We released the first edition of our Parking Talks this week. Focused on mobile parking, we heard from several of our Parking Network members, including Adam Warnes, Passport’s Vice President of UK Operations. Read on, to discover his thoughts about the role mobile apps have to play in parking, and the ways in which they are likely to evolve.
Why Do You Feel Mobile Apps Are A Major Medium In Parking?
Adam Warnes, "Today, virtually everybody in the UK has a smartphone and people are increasingly using them to pay for things on the move, including parking. In fact, we have seen a huge growth in the adoption of mobile apps for parking payment, which has been driven by two things: ease of use for the consumer and cost efficiency for the municipality.
"Firstly, for a consumer parking on-street, using a mobile to pay for parking is so much easier and quicker than traditional payment methods, where they have to get out of the car, walk to a parking meter, put coins in a meter, and then return to the car with a ticket to display. Smartphones can even extend parking for a consumer, without them having to return to their car.
"Equally, for the city authority, mobile parking apps are a much cheaper way of offering their on-street parking because no significant hardware investment is required; parking machines do not need to be installed, maintained, or regularly emptied of money.
"But the big win for us is how we can better understand customer trends. All of the customers who transact through a mobile app have a unique identifier, and this helps us get a picture of where they park and how often they park, allowing us to offer a much better service for them."
How Do You Think Mobile Parking Will Evolve?
"At Passport, we see parking apps and the whole mobile parking market developing in a couple of ways. Firstly, if you take the UK market for parking apps as an example, it is a pretty fragmented picture, as different authorities have gone into contract with different suppliers. This can create a frustrating experience for the consumer as they may need a number of different applications to pay for parking from one city to another.
"What we are expecting to see, is more local authorities and councils working together on a joined-up approach, to allow multiple apps to sell parking estate on their streets. From a consumer point of view, this means that instead of needing several different apps, they will be able to park in more locations with the app of their choice.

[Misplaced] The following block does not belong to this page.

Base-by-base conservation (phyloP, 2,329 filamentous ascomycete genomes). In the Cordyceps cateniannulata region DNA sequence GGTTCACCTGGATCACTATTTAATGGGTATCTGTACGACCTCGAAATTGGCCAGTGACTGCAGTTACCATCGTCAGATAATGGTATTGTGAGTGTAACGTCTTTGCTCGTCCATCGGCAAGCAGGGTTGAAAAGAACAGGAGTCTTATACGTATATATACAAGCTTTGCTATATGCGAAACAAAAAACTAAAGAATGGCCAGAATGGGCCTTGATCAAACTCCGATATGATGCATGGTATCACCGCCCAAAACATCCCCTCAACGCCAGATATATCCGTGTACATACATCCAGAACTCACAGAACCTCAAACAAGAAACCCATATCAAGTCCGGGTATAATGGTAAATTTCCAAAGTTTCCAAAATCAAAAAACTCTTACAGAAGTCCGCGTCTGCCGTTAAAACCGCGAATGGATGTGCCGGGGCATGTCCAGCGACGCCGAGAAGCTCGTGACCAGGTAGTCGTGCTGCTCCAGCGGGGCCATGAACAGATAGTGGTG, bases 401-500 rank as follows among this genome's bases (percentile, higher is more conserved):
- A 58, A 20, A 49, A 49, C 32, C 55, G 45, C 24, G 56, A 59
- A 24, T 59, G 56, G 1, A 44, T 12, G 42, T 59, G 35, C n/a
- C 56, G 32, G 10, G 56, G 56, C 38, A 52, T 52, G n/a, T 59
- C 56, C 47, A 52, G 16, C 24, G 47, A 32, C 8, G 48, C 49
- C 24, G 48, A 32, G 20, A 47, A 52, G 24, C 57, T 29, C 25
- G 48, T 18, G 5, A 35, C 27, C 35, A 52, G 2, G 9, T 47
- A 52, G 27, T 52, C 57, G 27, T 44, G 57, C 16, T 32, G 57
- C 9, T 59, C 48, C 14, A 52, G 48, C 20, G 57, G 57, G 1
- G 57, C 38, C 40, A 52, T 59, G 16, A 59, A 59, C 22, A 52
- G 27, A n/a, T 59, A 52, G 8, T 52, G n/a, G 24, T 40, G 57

"We also expect to see a change in the needs of curbside use. The curbside is no longer just about traditional on-street parking, instead, we are seeing huge growth in alternative methods of transport, whether that is car-sharing, ride-hailing, or more sustainable forms of transport such as dockless bicycles. Currently, all of these place different demands on curbside space and require different methods of payment. But at Passport we see mobile applications becoming a lot more multi-modal and allowing transactions, not just for traditional car parking, but for all these new and emerging forms of transport."
What Will Be Your Focus This Year?
"For us here at Passport, there are a number of key focuses over the next 12 months. I think firstly for us it is about opening up the landscape on the street to allow multiple applications to sell the same space. We really do think that that will be a massive improvement for the consumer and the local authority as the consumer will be given more choice and local authorities will be able to collect data more efficiently and effectively, helping them to better manage their curbside.
"We will also be focusing on the next generation of mobile payment. In the UK, mobile payment has been around for the past 12 to 13 years, and whilst we are seeing changes in technology, these haven’t moved into the parking world at such a rapid pace. We expect to see a lot more in-car payments over the next 12 months, whether that’s through retrofitted devices, or within the dashboard of cars coming off the production line. Our focus is about being able to facilitate parking through those devices so that it becomes even easier for the consumer.
"We are also looking beyond the parking space, to mobility as a whole. We have invested very heavily in a platform which allows local authorities to track not only the use of private cars and parking, but also effectively bring in data from a whole wealth of other sources, whether that be bikes, ride-shares, car shares, EV charging or freight usage. It's about bringing all those data sources together in a platform that allows cities and local authorities to make much smarter decisions about what they want to do. These are the main focuses, here at Passport."
We would like to thank Adam Warnes and Passport for their contribution to our first Parking Talks. To find out more about mobile parking you can watch the full discussion, featuring ZipBy’s Greg Parzych and FlashParking’s Juan Rodriguez:
Passport is transforming mobility management for cities, empowering them to create more livable and equitable communities. Passport’s mobility platform enables clients to digitally coordinate all modes of transportation and implement real-time, data-centric management of their curbside and streetspace through its enterprise software. Trusted by nearly 600 cities, universities and agencies, including Chicago, Toronto, London, Los Angeles, and Miami, Passport is one of the fastest growing companies on the Inc. 500 and Deloitte Technology Fast 500 lists. Passport is backed by Bain Capital Ventures, Grotech Ventures, MK Capital, and Relevance Capital. For more information, visit passportinc.com.